Paul is still discussing humility and concern for the needs of others. He has given the example of the Lord Jesus Christ. He has also talked about his own experience and his own concern for others. Now Paul introduces us to two of his helpers in the ministry, Timothy and Epaphroditus, and he does this for a reason. He knows that the people reading his letter would think, “It’s impossible for us to follow examples like Christ and Paul. After all, Jesus was the Son of God, and Paul was an apostle who has had great spiritual experiences”. Therefore Paul introduces them to two ordinary Christians.

I. TIMOTHY (verses 19-24)

The first person Paul talks to the Philippians about is Timothy. Timothy’s name means: “one who fears or honors God”. Paul probably met Timothy when he traveled to Lystra and Derbe on his first missionary journey because, in I Corinthians 4:17, Paul later called Timothy his “beloved and faithful child in the Lord”. Timothy’s mother was a Jew and his father was a Greek. In Paul’s second letter to Timothy, we learn that Timothy’s mother and grandmother became Christians before he did. Paul left him there, encouraging him to become a part of the church fellowship in Derbe and Lystra, and it was in that fellowship that Timothy grew spiritually and learned to serve the Lord. When Paul returned to that area a few years later, he was happy to discover that young Timothy was “well spoken of by the brethren who were in Lystra and Iconium”. We find this information in Acts 16:2. Paul saw in Timothy the qualities needed for missionary work and he asked Timothy to join him. In Philippians 2:22 Paul makes this wonderful statement about Timothy: “you know of his proven worth that he served with me in the furtherance of the Gospel like a child serving his father”. Timothy had the humble heart of a true servant of God.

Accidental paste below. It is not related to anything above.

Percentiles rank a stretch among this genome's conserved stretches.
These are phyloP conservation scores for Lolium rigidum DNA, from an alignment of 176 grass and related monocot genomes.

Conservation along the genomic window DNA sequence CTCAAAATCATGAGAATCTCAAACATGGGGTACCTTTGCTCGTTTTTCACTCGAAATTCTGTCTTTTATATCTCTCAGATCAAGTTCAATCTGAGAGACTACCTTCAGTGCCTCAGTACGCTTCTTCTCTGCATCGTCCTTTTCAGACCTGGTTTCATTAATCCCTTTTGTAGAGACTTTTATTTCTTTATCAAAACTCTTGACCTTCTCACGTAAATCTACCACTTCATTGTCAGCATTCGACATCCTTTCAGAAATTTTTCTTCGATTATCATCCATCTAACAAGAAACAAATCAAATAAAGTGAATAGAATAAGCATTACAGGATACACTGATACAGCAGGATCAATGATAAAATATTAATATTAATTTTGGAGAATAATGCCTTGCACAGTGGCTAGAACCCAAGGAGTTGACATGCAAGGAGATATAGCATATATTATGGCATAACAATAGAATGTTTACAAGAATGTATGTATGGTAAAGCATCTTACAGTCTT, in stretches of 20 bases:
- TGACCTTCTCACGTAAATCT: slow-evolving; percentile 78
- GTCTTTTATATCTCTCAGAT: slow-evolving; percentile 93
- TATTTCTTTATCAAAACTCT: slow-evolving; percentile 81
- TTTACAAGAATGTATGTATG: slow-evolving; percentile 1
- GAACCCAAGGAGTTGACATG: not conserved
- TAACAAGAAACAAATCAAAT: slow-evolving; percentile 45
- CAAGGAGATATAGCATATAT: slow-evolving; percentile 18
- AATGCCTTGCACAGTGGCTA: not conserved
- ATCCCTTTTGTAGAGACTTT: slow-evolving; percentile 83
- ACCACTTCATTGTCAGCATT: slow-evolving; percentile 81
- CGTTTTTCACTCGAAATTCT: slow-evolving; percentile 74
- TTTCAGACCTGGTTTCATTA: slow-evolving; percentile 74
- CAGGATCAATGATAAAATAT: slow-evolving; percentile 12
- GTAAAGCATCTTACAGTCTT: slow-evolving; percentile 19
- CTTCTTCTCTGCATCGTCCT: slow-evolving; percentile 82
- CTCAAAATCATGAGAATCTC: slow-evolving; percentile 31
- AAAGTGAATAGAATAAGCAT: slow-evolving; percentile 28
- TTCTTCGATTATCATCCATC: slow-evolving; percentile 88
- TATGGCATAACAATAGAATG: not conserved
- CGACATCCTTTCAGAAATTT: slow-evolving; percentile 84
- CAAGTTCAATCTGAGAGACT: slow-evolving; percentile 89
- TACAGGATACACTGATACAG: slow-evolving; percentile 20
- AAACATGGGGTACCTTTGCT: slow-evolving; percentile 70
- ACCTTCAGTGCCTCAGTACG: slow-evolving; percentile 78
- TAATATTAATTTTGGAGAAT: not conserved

A popular nightclub singer in Chicago many years ago visited a pastor and announced that he had been saved and wanted to serve the Lord. “What should I do next?”, he asked.

“Well, I’d suggest that you unite with a good church and start growing”, the pastor replied. “Is your wife a Christian?”

“No, she isn’t”, the musician replied. “I hope to win her. But do I have to wait? I mean, I’d like to do something right now.”

“No, you don’t have to wait to witness for the Lord”, explained the pastor. “Get busy in a church, and use your talents for Christ.”

“But you don’t know who I am!”, the man protested. I’m a big performer. I want to start my own organization, make records, and appear before big crowds!”

“If you go too far too fast”, warned the pastor, “you may hurt yourself and your testimony. The place to start winning people is right at home. God will open up places of service for you as He sees you are ready. Meanwhile, study the Bible and give yourself a chance to grow.”

The man did not take the pastor’s advice. Instead he set up a big organization and started off on his own. His “success” lasted less than a year. Not only did he lose his testimony because he was not strong enough to carry the heavy burdens, but his constant travelling destroyed his relationship with his wife and family. He disappeared from public ministry, a broken and bankrupt man.